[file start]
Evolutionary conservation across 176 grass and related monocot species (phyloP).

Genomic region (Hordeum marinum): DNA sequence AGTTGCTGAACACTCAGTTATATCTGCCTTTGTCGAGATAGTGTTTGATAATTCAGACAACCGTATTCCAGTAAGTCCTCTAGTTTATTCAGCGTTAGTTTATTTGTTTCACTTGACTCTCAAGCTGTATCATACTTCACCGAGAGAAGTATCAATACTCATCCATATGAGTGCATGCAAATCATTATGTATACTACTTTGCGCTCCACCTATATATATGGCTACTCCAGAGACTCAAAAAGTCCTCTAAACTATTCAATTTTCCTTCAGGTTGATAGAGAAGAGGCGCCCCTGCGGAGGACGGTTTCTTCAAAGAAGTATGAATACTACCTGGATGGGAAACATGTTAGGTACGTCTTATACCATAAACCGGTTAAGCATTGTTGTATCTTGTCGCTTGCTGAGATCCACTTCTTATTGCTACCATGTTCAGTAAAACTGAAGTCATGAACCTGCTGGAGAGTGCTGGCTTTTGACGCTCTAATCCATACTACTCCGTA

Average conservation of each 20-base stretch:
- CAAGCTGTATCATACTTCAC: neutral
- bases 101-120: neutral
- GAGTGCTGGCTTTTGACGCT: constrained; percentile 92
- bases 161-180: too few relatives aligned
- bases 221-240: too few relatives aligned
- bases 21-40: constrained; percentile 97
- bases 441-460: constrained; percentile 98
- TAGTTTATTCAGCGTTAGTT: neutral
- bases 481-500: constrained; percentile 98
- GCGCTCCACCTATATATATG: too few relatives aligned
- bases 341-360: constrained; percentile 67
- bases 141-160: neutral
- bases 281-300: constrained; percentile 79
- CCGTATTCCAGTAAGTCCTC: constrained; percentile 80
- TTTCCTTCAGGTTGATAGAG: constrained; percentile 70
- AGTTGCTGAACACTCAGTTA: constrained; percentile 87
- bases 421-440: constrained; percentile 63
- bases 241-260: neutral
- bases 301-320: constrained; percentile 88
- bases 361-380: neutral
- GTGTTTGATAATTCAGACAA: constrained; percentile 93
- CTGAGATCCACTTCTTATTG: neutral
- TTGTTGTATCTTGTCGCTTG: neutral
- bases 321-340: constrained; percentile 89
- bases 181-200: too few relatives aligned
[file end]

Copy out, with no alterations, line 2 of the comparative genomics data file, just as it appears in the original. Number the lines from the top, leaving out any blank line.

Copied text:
Genomic region (Hordeum marinum): DNA sequence AGTTGCTGAACACTCAGTTATATCTGCCTTTGTCGAGATAGTGTTTGATAATTCAGACAACCGTATTCCAGTAAGTCCTCTAGTTTATTCAGCGTTAGTTTATTTGTTTCACTTGACTCTCAAGCTGTATCATACTTCACCGAGAGAAGTATCAATACTCATCCATATGAGTGCATGCAAATCATTATGTATACTACTTTGCGCTCCACCTATATATATGGCTACTCCAGAGACTCAAAAAGTCCTCTAAACTATTCAATTTTCCTTCAGGTTGATAGAGAAGAGGCGCCCCTGCGGAGGACGGTTTCTTCAAAGAAGTATGAATACTACCTGGATGGGAAACATGTTAGGTACGTCTTATACCATAAACCGGTTAAGCATTGTTGTATCTTGTCGCTTGCTGAGATCCACTTCTTATTGCTACCATGTTCAGTAAAACTGAAGTCATGAACCTGCTGGAGAGTGCTGGCTTTTGACGCTCTAATCCATACTACTCCGTA